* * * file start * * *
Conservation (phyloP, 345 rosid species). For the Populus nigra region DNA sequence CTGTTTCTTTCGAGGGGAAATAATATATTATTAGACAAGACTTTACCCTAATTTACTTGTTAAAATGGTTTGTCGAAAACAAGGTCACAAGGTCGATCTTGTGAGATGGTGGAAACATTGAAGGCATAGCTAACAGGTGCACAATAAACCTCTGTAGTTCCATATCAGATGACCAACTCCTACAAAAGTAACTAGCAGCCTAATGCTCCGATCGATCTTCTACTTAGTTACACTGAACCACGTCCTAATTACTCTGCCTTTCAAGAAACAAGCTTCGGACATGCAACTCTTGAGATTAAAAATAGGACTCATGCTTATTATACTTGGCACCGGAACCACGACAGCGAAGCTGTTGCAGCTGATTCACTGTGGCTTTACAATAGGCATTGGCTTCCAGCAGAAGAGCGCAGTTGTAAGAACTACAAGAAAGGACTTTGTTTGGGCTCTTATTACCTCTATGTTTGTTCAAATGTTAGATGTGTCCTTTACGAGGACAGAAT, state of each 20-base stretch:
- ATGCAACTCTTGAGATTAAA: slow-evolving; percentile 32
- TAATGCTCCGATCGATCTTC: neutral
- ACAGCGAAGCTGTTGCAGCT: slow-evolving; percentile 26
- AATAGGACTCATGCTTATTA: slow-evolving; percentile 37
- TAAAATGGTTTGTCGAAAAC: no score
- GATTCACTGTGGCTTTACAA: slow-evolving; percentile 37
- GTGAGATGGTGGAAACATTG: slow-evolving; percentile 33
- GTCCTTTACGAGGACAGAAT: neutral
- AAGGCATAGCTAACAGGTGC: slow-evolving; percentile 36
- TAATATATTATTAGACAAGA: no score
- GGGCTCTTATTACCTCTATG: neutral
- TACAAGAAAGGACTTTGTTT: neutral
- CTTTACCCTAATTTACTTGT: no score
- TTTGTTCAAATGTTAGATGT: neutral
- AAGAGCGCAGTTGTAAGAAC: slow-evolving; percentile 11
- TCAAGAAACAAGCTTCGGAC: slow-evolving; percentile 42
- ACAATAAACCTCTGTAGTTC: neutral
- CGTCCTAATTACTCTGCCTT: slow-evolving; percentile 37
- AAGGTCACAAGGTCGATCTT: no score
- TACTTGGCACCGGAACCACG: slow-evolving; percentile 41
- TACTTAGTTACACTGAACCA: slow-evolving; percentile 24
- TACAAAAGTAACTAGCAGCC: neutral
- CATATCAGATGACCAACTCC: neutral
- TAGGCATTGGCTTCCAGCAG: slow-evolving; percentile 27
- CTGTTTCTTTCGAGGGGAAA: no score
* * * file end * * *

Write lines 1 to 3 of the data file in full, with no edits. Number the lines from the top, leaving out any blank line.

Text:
Conservation (phyloP, 345 rosid species). For the Populus nigra region DNA sequence CTGTTTCTTTCGAGGGGAAATAATATATTATTAGACAAGACTTTACCCTAATTTACTTGTTAAAATGGTTTGTCGAAAACAAGGTCACAAGGTCGATCTTGTGAGATGGTGGAAACATTGAAGGCATAGCTAACAGGTGCACAATAAACCTCTGTAGTTCCATATCAGATGACCAACTCCTACAAAAGTAACTAGCAGCCTAATGCTCCGATCGATCTTCTACTTAGTTACACTGAACCACGTCCTAATTACTCTGCCTTTCAAGAAACAAGCTTCGGACATGCAACTCTTGAGATTAAAAATAGGACTCATGCTTATTATACTTGGCACCGGAACCACGACAGCGAAGCTGTTGCAGCTGATTCACTGTGGCTTTACAATAGGCATTGGCTTCCAGCAGAAGAGCGCAGTTGTAAGAACTACAAGAAAGGACTTTGTTTGGGCTCTTATTACCTCTATGTTTGTTCAAATGTTAGATGTGTCCTTTACGAGGACAGAAT, state of each 20-base stretch:
- ATGCAACTCTTGAGATTAAA: slow-evolving; percentile 32
- TAATGCTCCGATCGATCTTC: neutral